Following $23.1 M settlement in Texas cattle fraud case, TSCRA ranger warns ranchers to protect themselves
Don’t mess with Texas.
That’s the message a jury sent in a recent cattle fraud case, which found Tony Lyon, Owen Lyon and Monna Lyon guilty of a check kiting scheme against Midwestern Cattle Marketing, LLC, a Nebraska-based cattle broker.
In a unanimous ruling regarding the civil suit determined on Jan. 20 in the 271st Judicial District of Texas in Jack County, the jury awarded $23.1 million to Midwestern Cattle, making it one of the largest cattle fraud cases in Texas history.
Dating back to 2011, Tony Lyon, working on behalf of Lyon Farms, located in Perrin, Tex., and owned by Lyon’s parents, Owen and Monna, started conducting business with Midwestern Cattle, which operates out of Sidney, Neb., and Greeley, Colo. According to reports, Lyon bought and sold cattle through Lyon Farms to Midwestern Cattle, often using a third party to coordinate the sales.
Fast forward three years and hundreds of transactions, Midwestern Cattle entrusted Lyon with the company checkbook and signature stamp. Meanwhile, Lyon Farms sent Midwestern pre-signed checks by Monna Lyon to be filled out with the dollar amounts of the transactions.
In 2014, Lyon fabricated a cattle buyer named “John George,” who owned George Cattle Co. in Fort Worth, Texas. Because Lyon handled the purchase, payment and delivery of the cattle, he was able to issue large checks from the Lyon Farms account, overdraw its balance, and recoup the funds with a check from the Midwestern Cattle account.
Through the fictitious George Cattle Co, Lyon was able to make 133 false transactions occurring over a period of several months, which involved over 50,000 head of cattle and $87 million. Ultimately, the jig was up for Lyon after a $5 million check bounced, which alerted both banks and Midwestern Cattle to trouble.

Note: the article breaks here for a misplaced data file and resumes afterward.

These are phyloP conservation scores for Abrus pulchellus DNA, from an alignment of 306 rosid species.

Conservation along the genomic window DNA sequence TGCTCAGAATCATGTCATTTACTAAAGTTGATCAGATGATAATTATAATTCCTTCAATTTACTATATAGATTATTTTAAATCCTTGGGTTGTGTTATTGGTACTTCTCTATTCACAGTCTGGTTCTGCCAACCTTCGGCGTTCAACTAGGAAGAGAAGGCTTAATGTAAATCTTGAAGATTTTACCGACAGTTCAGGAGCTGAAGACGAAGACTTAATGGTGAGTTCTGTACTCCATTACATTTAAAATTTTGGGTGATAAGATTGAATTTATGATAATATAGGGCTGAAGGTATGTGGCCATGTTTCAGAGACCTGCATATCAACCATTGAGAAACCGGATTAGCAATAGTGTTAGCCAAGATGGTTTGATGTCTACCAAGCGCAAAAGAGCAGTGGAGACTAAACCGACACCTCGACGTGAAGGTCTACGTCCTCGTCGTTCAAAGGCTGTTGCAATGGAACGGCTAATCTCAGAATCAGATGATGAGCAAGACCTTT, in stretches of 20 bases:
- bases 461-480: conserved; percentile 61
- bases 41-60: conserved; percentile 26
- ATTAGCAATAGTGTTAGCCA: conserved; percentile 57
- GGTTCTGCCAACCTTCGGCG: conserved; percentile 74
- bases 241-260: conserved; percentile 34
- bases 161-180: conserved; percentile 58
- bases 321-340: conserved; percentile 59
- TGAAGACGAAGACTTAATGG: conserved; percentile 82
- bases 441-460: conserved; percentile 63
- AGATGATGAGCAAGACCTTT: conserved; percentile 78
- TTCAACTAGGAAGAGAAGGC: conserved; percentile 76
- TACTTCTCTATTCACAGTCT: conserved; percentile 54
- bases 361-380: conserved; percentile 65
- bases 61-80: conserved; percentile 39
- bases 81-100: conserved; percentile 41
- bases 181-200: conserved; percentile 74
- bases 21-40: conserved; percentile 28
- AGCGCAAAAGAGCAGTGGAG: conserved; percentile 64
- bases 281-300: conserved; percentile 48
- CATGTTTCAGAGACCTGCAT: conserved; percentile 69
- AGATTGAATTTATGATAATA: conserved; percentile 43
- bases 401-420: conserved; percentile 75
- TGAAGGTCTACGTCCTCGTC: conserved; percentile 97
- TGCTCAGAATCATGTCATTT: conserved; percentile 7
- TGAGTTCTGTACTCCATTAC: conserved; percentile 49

Despite the shocking revelations of this massive cattle fraud case, this isn’t Lyon’s first rodeo when it comes to criminal duplicity.
“Lyon is currently facing some federal charges that are pending, as well,” said Jeremy Fuchs, Texas and Southwestern Cattle Raisers Association director of public affairs. “He has pled guilty to a multi-million dollar wire fraud and will be sentenced in a few months. Once that case wraps up, that’s where we get more involved because Lyon faces other state charges pending here in Texas.”
TSCRA has 30 special rangers, stationed throughout Texas and Oklahoma, who handle cases of farm and ranch theft. One of these licensed law enforcement officers is John Bradshaw, who helped facilitate the FBI investigation of Lyon.
“Although we’ve had comparable cases of cattle theft and fraud in Texas, a $23.1 million decision is the largest judgement I’ve ever seen tied to criminal cattle fraud,” Bradshaw said. “In this wire fraud case that Lyon has pled guilty to, he had purchased 545 steers valued at $798,000. The victim in the case came from Nebraska, and they had discussed how long Lyon would lease them on the land he managed down in Texas. Soon, word got out that there might be an issue, and the victim came down from Nebraska to investigate himself. Lyon told him there weren’t any cattle because he had gotten in a bind and needed to sell them. When the victim asked where his money was, Lyon told him that the cash was also gone because he had to use it to get out of what was ‘hanging over his head.’”
The case won’t be taken before a grand jury, Bradshaw explained, until after Lyon is sentenced through the Federal system. On the charge, Lyon could face jail time ranging from two to 99 years.
“Lyon is a liar,” Bradshaw said. “He’s a charismatic, likable guy, and that’s why he’s been able to dupe so many people. What he has done isn’t by accident. He could have potentially been charged with over 140 counts of wire fraud, but the feds are only charging him with one.”